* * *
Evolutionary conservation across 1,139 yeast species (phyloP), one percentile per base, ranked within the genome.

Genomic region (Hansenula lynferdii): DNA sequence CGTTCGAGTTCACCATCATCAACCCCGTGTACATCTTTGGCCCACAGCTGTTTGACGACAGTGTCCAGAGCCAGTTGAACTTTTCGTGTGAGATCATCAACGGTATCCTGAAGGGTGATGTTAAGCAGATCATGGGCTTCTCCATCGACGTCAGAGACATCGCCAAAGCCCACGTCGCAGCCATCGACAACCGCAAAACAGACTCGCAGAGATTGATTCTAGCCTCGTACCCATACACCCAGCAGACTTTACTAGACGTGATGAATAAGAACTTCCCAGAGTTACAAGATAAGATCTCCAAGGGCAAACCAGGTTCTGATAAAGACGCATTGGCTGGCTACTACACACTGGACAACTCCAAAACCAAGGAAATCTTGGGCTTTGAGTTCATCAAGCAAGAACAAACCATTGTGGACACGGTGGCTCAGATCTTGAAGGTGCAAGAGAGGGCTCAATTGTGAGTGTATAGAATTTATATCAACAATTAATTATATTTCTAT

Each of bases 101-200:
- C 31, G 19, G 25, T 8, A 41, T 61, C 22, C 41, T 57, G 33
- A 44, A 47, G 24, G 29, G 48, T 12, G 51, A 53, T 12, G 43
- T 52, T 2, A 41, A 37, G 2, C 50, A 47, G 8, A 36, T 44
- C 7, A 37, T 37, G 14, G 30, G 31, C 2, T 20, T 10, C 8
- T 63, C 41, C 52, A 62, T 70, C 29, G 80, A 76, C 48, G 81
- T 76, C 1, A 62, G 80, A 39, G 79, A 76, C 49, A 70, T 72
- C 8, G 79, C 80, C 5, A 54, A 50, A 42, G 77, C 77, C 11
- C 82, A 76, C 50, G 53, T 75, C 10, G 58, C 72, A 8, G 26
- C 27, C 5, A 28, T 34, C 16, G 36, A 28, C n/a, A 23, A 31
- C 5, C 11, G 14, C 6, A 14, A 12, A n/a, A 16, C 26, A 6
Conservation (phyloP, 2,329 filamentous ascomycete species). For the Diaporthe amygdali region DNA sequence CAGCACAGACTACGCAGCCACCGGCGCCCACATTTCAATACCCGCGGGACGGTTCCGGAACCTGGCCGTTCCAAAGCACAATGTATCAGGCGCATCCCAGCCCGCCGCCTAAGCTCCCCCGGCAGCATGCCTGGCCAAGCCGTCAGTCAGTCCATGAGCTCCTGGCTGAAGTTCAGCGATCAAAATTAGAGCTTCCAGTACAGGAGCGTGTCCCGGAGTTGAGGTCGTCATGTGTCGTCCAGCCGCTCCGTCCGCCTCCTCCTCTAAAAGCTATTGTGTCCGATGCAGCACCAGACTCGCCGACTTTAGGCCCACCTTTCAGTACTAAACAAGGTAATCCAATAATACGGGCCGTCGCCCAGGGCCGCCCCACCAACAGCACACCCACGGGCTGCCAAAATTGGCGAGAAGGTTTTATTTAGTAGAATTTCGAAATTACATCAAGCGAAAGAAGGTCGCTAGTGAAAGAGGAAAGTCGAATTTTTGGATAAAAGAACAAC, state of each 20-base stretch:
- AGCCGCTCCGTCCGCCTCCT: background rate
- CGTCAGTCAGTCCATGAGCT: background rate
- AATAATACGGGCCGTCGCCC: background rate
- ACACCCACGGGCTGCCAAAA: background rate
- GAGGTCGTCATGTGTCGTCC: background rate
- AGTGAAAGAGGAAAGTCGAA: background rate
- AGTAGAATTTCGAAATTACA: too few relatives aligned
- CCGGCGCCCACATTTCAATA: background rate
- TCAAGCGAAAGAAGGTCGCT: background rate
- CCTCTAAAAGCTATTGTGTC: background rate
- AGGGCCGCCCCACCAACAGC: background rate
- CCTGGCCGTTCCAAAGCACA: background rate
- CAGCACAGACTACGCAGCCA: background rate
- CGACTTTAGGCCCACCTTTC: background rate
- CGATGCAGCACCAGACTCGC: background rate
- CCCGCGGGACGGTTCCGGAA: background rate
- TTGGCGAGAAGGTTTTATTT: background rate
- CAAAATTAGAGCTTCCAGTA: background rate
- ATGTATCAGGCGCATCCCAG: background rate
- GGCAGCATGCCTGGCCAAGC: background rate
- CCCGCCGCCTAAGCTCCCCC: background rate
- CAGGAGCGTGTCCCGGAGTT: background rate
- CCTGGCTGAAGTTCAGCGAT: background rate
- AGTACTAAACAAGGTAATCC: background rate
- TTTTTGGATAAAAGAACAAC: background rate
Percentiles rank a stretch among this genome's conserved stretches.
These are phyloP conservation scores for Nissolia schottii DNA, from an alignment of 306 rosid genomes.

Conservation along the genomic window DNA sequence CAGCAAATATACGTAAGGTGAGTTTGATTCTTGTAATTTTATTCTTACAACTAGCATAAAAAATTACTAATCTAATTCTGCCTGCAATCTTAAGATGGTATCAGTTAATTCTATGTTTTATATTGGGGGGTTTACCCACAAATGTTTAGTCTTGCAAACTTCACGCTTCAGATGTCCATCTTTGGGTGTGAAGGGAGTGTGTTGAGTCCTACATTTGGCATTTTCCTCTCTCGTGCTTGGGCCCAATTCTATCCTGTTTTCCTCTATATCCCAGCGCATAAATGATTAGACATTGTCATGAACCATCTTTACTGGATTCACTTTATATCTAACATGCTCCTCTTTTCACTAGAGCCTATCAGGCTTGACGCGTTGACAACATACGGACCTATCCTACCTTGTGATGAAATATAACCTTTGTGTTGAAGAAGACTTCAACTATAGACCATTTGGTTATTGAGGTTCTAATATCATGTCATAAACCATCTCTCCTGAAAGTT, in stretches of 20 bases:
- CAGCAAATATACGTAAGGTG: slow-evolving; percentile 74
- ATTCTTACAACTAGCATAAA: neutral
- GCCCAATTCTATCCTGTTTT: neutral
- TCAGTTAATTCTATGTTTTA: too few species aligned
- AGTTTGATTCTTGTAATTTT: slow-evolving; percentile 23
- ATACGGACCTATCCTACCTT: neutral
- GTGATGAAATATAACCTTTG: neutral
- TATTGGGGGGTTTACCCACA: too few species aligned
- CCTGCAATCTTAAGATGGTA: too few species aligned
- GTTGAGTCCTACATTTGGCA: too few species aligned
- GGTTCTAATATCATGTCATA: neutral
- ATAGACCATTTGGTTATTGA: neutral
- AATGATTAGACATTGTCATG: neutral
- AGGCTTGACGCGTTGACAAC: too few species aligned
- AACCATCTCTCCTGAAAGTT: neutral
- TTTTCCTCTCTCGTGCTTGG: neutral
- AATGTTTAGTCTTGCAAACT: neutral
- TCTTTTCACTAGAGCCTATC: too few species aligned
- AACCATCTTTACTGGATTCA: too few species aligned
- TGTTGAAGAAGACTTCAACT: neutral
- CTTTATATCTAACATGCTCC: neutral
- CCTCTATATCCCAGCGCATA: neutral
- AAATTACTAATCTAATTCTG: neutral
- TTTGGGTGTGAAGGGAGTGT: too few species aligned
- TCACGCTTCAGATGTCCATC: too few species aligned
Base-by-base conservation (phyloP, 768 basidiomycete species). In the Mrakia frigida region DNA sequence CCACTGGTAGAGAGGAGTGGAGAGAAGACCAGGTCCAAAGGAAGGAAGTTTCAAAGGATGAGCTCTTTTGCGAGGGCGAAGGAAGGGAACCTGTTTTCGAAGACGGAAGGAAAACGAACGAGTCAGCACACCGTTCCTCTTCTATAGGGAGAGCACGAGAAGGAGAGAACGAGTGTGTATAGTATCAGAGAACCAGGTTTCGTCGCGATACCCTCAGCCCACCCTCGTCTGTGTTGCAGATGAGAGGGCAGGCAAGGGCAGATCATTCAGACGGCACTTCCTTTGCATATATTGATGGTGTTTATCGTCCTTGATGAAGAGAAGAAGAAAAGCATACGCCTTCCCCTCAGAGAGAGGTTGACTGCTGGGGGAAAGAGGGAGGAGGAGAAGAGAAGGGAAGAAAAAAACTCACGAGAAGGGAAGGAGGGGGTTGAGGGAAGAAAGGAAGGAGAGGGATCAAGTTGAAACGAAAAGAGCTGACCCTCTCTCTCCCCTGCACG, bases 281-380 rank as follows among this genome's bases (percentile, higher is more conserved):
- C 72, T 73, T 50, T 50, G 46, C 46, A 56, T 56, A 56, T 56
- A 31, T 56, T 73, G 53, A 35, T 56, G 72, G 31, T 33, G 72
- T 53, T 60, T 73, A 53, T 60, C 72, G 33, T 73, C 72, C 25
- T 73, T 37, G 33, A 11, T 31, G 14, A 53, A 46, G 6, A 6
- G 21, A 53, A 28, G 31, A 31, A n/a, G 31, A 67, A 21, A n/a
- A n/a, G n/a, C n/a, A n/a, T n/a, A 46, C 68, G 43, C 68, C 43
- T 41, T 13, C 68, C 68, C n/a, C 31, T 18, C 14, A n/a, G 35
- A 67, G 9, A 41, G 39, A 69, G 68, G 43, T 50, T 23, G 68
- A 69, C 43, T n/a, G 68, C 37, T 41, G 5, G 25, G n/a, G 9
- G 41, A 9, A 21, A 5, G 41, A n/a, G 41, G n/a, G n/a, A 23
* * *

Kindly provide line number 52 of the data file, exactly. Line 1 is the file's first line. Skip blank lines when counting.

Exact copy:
- GTTGAGTCCTACATTTGGCA: too few species aligned